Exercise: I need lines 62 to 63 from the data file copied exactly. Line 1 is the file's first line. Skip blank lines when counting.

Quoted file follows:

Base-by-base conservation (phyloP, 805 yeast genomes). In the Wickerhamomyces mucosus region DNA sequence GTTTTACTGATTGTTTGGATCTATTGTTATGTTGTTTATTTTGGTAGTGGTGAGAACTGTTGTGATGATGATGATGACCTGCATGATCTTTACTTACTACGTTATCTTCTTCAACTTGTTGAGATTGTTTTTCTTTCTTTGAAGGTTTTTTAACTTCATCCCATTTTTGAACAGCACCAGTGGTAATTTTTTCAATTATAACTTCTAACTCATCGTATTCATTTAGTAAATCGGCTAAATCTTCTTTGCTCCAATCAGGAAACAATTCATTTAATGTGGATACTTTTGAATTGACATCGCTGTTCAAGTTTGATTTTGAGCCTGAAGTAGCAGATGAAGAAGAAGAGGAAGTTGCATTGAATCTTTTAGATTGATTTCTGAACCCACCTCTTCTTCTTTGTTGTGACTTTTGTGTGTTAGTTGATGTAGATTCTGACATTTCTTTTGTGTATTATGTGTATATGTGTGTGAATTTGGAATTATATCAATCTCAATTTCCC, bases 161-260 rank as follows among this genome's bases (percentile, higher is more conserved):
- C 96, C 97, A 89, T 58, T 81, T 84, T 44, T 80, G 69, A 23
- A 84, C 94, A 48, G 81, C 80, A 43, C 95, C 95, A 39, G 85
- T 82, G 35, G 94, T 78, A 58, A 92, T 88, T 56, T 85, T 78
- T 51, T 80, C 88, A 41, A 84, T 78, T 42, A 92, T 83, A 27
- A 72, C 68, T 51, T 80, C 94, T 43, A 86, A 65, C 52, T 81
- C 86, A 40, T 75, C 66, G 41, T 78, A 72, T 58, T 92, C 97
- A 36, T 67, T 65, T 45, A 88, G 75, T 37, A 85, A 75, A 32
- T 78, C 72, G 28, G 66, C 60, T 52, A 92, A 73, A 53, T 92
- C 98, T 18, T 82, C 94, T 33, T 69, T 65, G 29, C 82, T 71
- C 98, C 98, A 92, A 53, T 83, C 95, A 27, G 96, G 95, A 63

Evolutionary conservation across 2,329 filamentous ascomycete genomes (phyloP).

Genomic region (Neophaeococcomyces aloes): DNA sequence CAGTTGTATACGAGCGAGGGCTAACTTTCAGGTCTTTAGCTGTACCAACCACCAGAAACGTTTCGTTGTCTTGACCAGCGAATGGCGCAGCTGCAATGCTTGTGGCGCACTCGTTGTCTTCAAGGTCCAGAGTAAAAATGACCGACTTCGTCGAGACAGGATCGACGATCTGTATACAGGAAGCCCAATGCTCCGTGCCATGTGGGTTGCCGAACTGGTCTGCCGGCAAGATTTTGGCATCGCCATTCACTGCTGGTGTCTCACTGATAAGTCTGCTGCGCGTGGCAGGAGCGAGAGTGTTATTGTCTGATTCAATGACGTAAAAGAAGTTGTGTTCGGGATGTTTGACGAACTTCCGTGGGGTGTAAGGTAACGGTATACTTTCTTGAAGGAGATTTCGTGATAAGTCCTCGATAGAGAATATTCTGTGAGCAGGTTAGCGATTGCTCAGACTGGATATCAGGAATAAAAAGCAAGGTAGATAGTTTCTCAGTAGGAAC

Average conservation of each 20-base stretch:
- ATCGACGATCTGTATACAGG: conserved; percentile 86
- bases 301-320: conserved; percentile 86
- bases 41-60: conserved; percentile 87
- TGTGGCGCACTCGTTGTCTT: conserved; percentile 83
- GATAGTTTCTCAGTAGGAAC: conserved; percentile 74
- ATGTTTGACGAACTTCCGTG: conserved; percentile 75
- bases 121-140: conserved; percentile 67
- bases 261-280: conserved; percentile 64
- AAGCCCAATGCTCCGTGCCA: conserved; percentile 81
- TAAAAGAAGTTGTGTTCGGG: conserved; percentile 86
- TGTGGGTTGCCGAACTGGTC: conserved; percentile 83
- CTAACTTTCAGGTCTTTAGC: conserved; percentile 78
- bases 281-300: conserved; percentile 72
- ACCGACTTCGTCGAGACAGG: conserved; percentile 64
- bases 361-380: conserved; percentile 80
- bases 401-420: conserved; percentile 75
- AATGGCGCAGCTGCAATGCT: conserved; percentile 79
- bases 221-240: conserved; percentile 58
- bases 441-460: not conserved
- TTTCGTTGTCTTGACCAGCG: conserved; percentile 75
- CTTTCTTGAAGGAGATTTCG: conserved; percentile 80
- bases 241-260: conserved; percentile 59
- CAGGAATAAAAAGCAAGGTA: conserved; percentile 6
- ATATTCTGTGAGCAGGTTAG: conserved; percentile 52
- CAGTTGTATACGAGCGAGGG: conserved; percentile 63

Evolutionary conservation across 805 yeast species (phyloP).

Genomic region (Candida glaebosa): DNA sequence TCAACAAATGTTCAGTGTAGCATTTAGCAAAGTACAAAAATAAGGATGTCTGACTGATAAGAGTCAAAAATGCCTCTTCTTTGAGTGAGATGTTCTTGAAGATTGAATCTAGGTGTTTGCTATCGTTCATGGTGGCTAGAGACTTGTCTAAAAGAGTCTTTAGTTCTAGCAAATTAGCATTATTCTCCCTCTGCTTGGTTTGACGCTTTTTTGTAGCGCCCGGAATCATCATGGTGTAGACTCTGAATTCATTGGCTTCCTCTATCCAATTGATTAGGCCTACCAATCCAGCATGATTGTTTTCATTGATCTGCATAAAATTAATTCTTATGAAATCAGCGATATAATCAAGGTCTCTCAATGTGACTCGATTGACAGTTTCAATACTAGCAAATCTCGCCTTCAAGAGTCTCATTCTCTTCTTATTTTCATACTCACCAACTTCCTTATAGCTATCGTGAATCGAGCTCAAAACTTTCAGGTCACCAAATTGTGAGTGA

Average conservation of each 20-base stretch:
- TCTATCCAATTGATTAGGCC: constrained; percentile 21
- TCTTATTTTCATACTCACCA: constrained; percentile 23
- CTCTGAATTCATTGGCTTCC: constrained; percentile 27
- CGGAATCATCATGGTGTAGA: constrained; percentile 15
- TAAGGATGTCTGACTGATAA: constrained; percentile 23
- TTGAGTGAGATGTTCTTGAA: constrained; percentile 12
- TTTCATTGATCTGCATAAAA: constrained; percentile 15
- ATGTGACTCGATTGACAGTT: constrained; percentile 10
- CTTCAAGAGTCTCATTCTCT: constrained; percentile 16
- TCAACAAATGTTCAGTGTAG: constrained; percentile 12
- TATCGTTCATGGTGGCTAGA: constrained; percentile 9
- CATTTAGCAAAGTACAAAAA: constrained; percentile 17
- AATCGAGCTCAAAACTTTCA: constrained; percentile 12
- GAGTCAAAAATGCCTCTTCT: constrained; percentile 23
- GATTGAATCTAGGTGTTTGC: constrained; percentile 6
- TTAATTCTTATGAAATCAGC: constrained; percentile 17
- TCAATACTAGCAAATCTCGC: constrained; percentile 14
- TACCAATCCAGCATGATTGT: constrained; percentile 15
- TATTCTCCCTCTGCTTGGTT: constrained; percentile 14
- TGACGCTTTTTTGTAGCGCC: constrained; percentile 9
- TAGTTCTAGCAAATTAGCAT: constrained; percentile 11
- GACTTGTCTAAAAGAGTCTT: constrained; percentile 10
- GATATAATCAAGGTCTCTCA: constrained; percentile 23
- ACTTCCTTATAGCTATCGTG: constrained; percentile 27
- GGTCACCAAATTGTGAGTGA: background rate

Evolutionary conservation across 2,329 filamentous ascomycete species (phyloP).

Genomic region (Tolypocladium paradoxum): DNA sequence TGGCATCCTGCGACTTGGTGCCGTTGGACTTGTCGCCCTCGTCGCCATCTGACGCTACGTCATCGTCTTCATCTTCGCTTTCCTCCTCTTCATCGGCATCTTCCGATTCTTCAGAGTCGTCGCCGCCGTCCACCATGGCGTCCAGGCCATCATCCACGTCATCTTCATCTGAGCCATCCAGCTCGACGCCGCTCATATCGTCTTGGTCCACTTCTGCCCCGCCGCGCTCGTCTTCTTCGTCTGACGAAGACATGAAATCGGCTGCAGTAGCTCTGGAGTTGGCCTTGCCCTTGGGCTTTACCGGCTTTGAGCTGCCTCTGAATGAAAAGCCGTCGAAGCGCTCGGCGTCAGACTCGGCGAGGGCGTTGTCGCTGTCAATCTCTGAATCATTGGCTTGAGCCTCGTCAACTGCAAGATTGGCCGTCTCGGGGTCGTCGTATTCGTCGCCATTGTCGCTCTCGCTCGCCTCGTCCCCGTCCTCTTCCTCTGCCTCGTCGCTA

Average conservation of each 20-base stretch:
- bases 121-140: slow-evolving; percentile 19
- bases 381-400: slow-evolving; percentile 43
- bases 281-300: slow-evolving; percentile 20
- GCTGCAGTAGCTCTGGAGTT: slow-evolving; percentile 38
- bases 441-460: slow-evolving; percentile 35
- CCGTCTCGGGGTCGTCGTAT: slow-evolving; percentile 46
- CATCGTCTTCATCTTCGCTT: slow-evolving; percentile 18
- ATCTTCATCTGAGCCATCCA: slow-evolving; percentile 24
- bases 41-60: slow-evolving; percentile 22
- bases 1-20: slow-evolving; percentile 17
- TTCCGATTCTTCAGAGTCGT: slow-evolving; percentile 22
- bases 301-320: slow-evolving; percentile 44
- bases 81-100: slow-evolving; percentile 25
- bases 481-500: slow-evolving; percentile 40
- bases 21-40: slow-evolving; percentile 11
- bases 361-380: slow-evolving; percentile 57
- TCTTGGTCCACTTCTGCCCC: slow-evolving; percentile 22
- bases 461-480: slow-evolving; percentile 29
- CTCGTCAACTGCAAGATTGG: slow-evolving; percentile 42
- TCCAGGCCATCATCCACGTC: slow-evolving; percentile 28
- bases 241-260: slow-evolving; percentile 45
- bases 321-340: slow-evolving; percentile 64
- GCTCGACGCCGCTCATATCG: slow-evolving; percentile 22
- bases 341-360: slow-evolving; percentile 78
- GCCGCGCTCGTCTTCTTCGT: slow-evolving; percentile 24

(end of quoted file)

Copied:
- TGACGCTTTTTTGTAGCGCC: constrained; percentile 9
- TAGTTCTAGCAAATTAGCAT: constrained; percentile 11